Life is best lived rather than observed. If the name Google wasn’t attached would you care that much about Google Glass? I don’t think so. And, you look douche-y and self-absorbed and just plain creepy when you have them on, and when people realize what you can do with them.
The news is that you can get prescription glasses with Google Glass and that VSP, a provider of health insurance services for the optically challenged, will be happy not to deny coverage.
“Google Glass is the kind of cutting-edge technology that VSP Vision Care is always looking to bring to VSP eye care providers and 64 million VSP members,” said Jim McGrann, president of VSP Vision Care, a part of VSP Global. “As a not-for-profit, our partnership with Google helps fulfill our mission to help people see by connecting high-quality eye care services through VSP doctors while delivering relevant products to meet the eye care needs of VSP members.”
“(Google) Glass is one of the most exciting optical-related technologies brought to consumers in the last decade,” added Matthew Alpert, chairman of Optometric Innovation for VSP Global. “… The partnership between VSP and Google will ensure consumers receive both the best technological experience and the best prescription eyewear and financial benefit, from the respective leaders in technology and eye care.”
It still begs the question: will people who are not Google sycophants really care about Google Glass?
I say not. History is replete with bad wardrobe choices and Google Glass may rank right up there with the men’s puffy shirts and women’s culottes.
As Hamlet says:
For apparel oft proclaims the man….
That’s Shakespeare’s Hamlet. He was no slouch in understanding the human condition.
Google Glass says that you are disconnected from reality. You need to have this stuff being pumped into your eyeball to make it palatable for you.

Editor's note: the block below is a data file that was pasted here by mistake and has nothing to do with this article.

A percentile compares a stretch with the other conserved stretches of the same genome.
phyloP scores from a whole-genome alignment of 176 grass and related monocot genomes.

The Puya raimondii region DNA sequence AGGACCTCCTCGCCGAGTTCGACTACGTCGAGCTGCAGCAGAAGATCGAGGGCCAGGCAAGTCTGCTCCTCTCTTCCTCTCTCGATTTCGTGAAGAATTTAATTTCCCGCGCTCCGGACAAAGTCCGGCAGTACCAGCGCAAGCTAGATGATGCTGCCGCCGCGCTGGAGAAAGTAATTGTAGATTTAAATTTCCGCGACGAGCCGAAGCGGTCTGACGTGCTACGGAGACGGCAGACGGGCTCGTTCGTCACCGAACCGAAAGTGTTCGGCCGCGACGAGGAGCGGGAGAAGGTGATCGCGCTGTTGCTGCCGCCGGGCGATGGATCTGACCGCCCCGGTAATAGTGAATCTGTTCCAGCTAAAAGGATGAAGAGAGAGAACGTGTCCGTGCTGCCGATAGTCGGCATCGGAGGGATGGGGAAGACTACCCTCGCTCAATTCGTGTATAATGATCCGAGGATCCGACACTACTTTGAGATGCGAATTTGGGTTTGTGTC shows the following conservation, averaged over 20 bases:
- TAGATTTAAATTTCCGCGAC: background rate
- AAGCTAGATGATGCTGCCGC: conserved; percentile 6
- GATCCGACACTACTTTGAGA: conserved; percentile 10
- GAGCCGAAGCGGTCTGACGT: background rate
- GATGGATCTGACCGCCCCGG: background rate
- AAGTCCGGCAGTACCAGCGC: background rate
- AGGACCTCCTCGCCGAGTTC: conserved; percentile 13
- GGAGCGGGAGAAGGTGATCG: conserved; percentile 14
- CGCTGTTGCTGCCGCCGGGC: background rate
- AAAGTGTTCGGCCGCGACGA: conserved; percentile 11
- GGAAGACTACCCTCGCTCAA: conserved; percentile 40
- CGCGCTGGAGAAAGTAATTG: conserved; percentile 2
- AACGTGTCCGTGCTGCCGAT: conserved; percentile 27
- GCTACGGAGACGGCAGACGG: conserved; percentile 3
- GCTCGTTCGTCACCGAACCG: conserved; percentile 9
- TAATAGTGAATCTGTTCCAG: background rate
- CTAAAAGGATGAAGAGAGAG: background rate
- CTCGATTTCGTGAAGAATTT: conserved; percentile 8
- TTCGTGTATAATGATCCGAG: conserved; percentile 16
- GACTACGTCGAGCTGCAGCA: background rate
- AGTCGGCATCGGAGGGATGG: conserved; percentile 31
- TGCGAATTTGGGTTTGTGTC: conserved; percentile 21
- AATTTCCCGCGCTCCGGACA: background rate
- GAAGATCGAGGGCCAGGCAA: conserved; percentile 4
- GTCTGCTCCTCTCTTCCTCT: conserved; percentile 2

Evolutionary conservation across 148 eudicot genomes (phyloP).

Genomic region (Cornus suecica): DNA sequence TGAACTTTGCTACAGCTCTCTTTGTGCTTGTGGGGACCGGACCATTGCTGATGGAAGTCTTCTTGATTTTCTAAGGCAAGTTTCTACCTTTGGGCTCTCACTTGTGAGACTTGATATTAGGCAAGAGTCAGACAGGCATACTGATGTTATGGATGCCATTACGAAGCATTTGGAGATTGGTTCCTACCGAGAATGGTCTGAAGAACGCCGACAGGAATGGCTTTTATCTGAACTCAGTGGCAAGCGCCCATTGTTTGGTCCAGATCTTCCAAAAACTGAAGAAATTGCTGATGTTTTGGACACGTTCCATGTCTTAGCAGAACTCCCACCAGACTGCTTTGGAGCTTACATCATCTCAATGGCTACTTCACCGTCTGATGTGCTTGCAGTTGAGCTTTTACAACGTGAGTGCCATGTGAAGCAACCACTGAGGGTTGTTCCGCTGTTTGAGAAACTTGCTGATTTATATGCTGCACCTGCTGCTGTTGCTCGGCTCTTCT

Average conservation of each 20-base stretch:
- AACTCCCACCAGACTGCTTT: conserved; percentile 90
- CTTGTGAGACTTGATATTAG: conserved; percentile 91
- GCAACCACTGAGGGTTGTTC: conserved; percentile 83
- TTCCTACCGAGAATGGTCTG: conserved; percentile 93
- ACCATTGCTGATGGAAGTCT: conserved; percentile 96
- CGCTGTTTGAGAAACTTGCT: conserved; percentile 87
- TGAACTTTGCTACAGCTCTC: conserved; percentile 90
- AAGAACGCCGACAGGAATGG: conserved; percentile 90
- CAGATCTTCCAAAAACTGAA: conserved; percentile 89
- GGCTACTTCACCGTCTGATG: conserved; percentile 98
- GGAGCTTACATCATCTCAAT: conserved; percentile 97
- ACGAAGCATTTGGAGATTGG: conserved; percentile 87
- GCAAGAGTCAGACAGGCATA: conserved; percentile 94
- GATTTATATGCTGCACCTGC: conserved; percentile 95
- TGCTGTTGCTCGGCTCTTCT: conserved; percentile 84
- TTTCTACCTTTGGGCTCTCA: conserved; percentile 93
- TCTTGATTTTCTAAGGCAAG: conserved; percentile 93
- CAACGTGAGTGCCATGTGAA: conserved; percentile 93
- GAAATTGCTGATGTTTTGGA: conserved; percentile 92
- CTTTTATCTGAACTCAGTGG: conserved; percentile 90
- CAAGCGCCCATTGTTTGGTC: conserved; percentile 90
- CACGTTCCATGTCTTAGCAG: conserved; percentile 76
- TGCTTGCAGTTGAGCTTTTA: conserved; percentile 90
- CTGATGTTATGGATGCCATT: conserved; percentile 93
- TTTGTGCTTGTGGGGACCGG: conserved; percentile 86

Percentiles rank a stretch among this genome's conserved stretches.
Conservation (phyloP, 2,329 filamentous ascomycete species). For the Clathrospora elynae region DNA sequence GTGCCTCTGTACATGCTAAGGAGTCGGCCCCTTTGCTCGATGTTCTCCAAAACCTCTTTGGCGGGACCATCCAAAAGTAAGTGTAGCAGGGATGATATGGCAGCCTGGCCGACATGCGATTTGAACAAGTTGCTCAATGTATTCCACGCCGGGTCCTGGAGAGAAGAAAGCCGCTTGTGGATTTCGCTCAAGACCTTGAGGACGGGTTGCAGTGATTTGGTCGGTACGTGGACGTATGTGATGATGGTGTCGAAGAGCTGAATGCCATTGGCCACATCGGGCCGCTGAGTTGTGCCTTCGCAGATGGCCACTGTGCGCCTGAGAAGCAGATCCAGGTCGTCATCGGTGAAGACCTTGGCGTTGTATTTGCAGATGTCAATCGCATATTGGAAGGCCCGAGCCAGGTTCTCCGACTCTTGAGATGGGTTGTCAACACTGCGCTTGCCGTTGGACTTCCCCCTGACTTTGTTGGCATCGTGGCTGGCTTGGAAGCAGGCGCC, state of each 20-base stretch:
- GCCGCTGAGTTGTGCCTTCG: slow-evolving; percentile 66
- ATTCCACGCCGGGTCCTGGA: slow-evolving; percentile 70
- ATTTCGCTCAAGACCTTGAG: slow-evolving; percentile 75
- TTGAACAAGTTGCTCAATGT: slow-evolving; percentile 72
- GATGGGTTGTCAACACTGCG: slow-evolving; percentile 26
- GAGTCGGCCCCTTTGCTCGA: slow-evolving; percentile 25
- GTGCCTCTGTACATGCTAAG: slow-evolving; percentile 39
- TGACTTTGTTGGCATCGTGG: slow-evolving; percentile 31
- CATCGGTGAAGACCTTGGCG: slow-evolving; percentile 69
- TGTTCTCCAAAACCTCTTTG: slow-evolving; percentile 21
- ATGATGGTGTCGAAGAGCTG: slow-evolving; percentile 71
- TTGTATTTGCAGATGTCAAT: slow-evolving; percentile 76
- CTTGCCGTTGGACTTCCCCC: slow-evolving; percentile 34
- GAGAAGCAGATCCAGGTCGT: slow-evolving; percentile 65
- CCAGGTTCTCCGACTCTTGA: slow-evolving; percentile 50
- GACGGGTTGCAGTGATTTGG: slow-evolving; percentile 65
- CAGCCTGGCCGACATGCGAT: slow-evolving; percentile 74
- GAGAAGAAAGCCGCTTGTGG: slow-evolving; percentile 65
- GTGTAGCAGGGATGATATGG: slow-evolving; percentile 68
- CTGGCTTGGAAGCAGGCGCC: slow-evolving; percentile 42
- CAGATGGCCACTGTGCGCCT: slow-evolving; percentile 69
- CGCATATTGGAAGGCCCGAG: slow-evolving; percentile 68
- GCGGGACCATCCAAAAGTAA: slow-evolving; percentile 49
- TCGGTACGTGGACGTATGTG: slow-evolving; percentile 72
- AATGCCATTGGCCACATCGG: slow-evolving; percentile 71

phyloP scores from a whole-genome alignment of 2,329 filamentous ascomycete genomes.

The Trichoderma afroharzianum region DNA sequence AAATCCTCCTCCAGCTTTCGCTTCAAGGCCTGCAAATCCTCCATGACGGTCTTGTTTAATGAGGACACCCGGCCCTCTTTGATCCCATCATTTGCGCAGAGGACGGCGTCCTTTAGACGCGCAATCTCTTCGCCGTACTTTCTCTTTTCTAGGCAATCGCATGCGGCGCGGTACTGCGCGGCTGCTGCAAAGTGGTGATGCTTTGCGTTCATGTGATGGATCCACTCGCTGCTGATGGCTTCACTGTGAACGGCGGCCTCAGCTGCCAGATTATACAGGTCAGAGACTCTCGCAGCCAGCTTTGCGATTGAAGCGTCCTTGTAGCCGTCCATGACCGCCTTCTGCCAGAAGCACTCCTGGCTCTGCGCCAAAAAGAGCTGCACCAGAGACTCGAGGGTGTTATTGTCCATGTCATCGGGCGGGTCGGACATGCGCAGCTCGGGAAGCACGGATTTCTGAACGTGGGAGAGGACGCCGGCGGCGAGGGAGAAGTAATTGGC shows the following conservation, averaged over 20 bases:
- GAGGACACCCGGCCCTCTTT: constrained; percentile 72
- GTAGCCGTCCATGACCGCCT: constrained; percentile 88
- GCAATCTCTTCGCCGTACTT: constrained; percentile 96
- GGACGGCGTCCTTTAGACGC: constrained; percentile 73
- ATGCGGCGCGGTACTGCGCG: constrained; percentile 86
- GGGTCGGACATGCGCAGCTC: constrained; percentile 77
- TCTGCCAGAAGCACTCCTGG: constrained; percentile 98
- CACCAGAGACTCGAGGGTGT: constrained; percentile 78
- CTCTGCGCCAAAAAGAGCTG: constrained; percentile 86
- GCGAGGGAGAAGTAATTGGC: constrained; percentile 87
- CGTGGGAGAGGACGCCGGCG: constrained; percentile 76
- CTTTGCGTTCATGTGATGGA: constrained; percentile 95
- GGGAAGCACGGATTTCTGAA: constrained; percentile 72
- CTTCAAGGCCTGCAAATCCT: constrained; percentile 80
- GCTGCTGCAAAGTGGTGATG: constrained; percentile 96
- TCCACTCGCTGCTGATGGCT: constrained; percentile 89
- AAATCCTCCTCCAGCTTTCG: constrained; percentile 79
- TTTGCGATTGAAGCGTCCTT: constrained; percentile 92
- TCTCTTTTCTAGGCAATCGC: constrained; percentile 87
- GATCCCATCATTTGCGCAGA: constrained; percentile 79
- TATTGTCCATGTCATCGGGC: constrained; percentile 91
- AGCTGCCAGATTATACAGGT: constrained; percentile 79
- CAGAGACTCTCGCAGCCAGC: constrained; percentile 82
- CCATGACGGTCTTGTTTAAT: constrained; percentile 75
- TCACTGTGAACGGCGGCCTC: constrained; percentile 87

It means that you really don’t have any sense of self-worth because, you are willing to give away everything you have which is what happens when you, you personally, don’t value your own privacy.
Autonomy and privacy are characteristics of self-actualized people. Google Glass just represents a giant step towards a complete loss of identity and a sort of supra-conformity, primarily driven by Google’s data services.
It’s not difficult to see how the infatuation with Google Glass, which is frankly limited to bloggers and journalists, is a kind of self-conscious need to feel accepted by technocrats.
Sergey Brin likes Google Glass so, I should love it.
But, put aside the philosophy and let’s think of the reasons why Google Glass will fail:
1. They are visible, right on your face. They define you. The negative connotations of that will resonate. Heck, people don’t even like wearing Bluetooth earpieces anymore. They feel dorky, or exposed.
2. Do you really want Google to judge what you are looking at? Before you make any excuses, it’s watching what you watch, and while you may not use it to record everything, whatever seeps through your personal firewalls of comfort will be Google’s data to be mined. So, you like to look at Tide detergent in the supermarket? Let’s give you all the Tide ads you can handle.
3. Do you want to be that plugged in, that often? If anything, people are going to want respite from the Internet of Things, and will probably want to tune out. Google Glass implies a sort of compulsive online fixation that should get you a trip to a shrink.
4. So, you use email, you use chat, and you use Facebook, and sure, you can see stuff on Google Glass, like a heads-up display, perhaps, but what else? How do you interact with the applications that you will be most engaged with, eg, social media? Google Glass doesn’t add anything to the user experience of our most used applications.
5. How do you train people to be less distracted? Well, we haven’t figured out how to stop people texting and driving, and if you had a Google Glass component, it’s pretty clear that we are expecting way too much from the average attention addled idiots that walk around with their heads and thumbs buried in their phones.
Nothing that Google Glass does adds to the user experience of our online world, certainly not beyond the gimmicky, and it adds even less to our attention in the real world.
Maybe in 50 years time, people will be able to multi-task, handle multiple displays and pretty much act like a modern day Navy fighter pilot, but there’s a reason why the Navy has a very selective process to recruit those fighters. There is a reason why they can do what they can do and millions of dollars are spent training them.
The rest of us, the vast majority of humanity, barely gets one thing right at any time.